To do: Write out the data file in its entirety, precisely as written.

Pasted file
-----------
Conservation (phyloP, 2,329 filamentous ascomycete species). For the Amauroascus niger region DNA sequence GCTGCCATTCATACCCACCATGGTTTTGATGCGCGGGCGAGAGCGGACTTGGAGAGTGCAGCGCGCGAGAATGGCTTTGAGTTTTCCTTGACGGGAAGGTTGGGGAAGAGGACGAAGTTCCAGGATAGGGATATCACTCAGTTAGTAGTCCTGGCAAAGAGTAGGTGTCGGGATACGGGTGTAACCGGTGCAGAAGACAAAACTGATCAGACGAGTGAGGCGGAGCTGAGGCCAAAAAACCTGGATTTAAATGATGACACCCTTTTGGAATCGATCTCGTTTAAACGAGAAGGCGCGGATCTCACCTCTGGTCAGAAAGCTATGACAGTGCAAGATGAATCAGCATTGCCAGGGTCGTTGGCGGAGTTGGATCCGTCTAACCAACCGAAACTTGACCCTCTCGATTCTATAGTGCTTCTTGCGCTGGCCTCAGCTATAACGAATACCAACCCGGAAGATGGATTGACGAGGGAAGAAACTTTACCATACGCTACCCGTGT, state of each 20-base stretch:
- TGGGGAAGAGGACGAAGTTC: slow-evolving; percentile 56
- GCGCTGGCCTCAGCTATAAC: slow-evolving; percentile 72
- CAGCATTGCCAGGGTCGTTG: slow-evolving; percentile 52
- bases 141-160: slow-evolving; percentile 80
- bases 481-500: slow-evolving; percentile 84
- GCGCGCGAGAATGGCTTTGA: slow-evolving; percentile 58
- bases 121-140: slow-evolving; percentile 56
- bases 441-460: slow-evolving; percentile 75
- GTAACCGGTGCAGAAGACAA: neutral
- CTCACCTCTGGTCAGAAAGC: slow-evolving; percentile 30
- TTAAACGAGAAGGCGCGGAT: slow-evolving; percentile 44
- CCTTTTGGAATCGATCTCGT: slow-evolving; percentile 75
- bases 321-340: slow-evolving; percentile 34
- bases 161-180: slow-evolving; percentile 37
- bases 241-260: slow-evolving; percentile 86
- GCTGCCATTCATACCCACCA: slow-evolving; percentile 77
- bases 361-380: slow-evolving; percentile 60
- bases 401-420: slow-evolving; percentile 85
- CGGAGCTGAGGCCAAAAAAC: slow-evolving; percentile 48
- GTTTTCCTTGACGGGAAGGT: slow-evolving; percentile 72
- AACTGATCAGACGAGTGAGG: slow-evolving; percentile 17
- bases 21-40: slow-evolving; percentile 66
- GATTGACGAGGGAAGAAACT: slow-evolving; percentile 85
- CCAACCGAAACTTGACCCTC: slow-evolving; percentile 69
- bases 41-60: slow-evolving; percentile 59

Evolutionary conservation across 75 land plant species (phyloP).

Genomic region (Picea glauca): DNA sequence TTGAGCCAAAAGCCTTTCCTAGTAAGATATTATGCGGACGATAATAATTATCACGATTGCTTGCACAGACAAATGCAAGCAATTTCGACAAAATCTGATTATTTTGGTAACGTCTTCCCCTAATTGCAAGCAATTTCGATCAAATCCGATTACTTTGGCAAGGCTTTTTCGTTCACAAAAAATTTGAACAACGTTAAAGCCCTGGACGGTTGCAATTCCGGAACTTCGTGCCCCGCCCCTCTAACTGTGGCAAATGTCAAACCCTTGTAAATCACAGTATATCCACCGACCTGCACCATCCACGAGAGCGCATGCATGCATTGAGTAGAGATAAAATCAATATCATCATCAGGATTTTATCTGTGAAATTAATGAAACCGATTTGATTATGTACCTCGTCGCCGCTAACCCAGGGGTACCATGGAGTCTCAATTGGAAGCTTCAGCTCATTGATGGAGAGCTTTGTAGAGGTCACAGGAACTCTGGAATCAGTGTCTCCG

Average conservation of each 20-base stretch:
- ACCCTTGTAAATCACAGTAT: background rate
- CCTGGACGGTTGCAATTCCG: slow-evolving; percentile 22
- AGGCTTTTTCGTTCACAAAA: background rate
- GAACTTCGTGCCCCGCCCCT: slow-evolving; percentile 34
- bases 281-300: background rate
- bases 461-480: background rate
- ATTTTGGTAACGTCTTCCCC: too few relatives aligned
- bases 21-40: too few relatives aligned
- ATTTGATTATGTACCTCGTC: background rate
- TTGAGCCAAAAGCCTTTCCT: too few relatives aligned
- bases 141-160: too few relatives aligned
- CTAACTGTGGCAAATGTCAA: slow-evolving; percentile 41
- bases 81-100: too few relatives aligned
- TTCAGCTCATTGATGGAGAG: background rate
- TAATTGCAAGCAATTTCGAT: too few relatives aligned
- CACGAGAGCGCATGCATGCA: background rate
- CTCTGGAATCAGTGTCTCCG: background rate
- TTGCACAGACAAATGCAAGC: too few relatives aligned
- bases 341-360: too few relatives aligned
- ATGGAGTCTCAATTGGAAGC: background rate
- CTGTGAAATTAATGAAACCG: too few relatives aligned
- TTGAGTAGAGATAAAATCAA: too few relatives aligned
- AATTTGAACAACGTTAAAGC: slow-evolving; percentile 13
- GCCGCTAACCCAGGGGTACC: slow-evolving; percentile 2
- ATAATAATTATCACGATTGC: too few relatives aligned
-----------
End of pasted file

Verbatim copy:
Conservation (phyloP, 2,329 filamentous ascomycete species). For the Amauroascus niger region DNA sequence GCTGCCATTCATACCCACCATGGTTTTGATGCGCGGGCGAGAGCGGACTTGGAGAGTGCAGCGCGCGAGAATGGCTTTGAGTTTTCCTTGACGGGAAGGTTGGGGAAGAGGACGAAGTTCCAGGATAGGGATATCACTCAGTTAGTAGTCCTGGCAAAGAGTAGGTGTCGGGATACGGGTGTAACCGGTGCAGAAGACAAAACTGATCAGACGAGTGAGGCGGAGCTGAGGCCAAAAAACCTGGATTTAAATGATGACACCCTTTTGGAATCGATCTCGTTTAAACGAGAAGGCGCGGATCTCACCTCTGGTCAGAAAGCTATGACAGTGCAAGATGAATCAGCATTGCCAGGGTCGTTGGCGGAGTTGGATCCGTCTAACCAACCGAAACTTGACCCTCTCGATTCTATAGTGCTTCTTGCGCTGGCCTCAGCTATAACGAATACCAACCCGGAAGATGGATTGACGAGGGAAGAAACTTTACCATACGCTACCCGTGT, state of each 20-base stretch:
- TGGGGAAGAGGACGAAGTTC: slow-evolving; percentile 56
- GCGCTGGCCTCAGCTATAAC: slow-evolving; percentile 72
- CAGCATTGCCAGGGTCGTTG: slow-evolving; percentile 52
- bases 141-160: slow-evolving; percentile 80
- bases 481-500: slow-evolving; percentile 84
- GCGCGCGAGAATGGCTTTGA: slow-evolving; percentile 58
- bases 121-140: slow-evolving; percentile 56
- bases 441-460: slow-evolving; percentile 75
- GTAACCGGTGCAGAAGACAA: neutral
- CTCACCTCTGGTCAGAAAGC: slow-evolving; percentile 30
- TTAAACGAGAAGGCGCGGAT: slow-evolving; percentile 44
- CCTTTTGGAATCGATCTCGT: slow-evolving; percentile 75
- bases 321-340: slow-evolving; percentile 34
- bases 161-180: slow-evolving; percentile 37
- bases 241-260: slow-evolving; percentile 86
- GCTGCCATTCATACCCACCA: slow-evolving; percentile 77
- bases 361-380: slow-evolving; percentile 60
- bases 401-420: slow-evolving; percentile 85
- CGGAGCTGAGGCCAAAAAAC: slow-evolving; percentile 48
- GTTTTCCTTGACGGGAAGGT: slow-evolving; percentile 72
- AACTGATCAGACGAGTGAGG: slow-evolving; percentile 17
- bases 21-40: slow-evolving; percentile 66
- GATTGACGAGGGAAGAAACT: slow-evolving; percentile 85
- CCAACCGAAACTTGACCCTC: slow-evolving; percentile 69
- bases 41-60: slow-evolving; percentile 59

Evolutionary conservation across 75 land plant species (phyloP).

Genomic region (Picea glauca): DNA sequence TTGAGCCAAAAGCCTTTCCTAGTAAGATATTATGCGGACGATAATAATTATCACGATTGCTTGCACAGACAAATGCAAGCAATTTCGACAAAATCTGATTATTTTGGTAACGTCTTCCCCTAATTGCAAGCAATTTCGATCAAATCCGATTACTTTGGCAAGGCTTTTTCGTTCACAAAAAATTTGAACAACGTTAAAGCCCTGGACGGTTGCAATTCCGGAACTTCGTGCCCCGCCCCTCTAACTGTGGCAAATGTCAAACCCTTGTAAATCACAGTATATCCACCGACCTGCACCATCCACGAGAGCGCATGCATGCATTGAGTAGAGATAAAATCAATATCATCATCAGGATTTTATCTGTGAAATTAATGAAACCGATTTGATTATGTACCTCGTCGCCGCTAACCCAGGGGTACCATGGAGTCTCAATTGGAAGCTTCAGCTCATTGATGGAGAGCTTTGTAGAGGTCACAGGAACTCTGGAATCAGTGTCTCCG

Average conservation of each 20-base stretch:
- ACCCTTGTAAATCACAGTAT: background rate
- CCTGGACGGTTGCAATTCCG: slow-evolving; percentile 22
- AGGCTTTTTCGTTCACAAAA: background rate
- GAACTTCGTGCCCCGCCCCT: slow-evolving; percentile 34
- bases 281-300: background rate
- bases 461-480: background rate
- ATTTTGGTAACGTCTTCCCC: too few relatives aligned
- bases 21-40: too few relatives aligned
- ATTTGATTATGTACCTCGTC: background rate
- TTGAGCCAAAAGCCTTTCCT: too few relatives aligned
- bases 141-160: too few relatives aligned
- CTAACTGTGGCAAATGTCAA: slow-evolving; percentile 41
- bases 81-100: too few relatives aligned
- TTCAGCTCATTGATGGAGAG: background rate
- TAATTGCAAGCAATTTCGAT: too few relatives aligned
- CACGAGAGCGCATGCATGCA: background rate
- CTCTGGAATCAGTGTCTCCG: background rate
- TTGCACAGACAAATGCAAGC: too few relatives aligned
- bases 341-360: too few relatives aligned
- ATGGAGTCTCAATTGGAAGC: background rate
- CTGTGAAATTAATGAAACCG: too few relatives aligned
- TTGAGTAGAGATAAAATCAA: too few relatives aligned
- AATTTGAACAACGTTAAAGC: slow-evolving; percentile 13
- GCCGCTAACCCAGGGGTACC: slow-evolving; percentile 2
- ATAATAATTATCACGATTGC: too few relatives aligned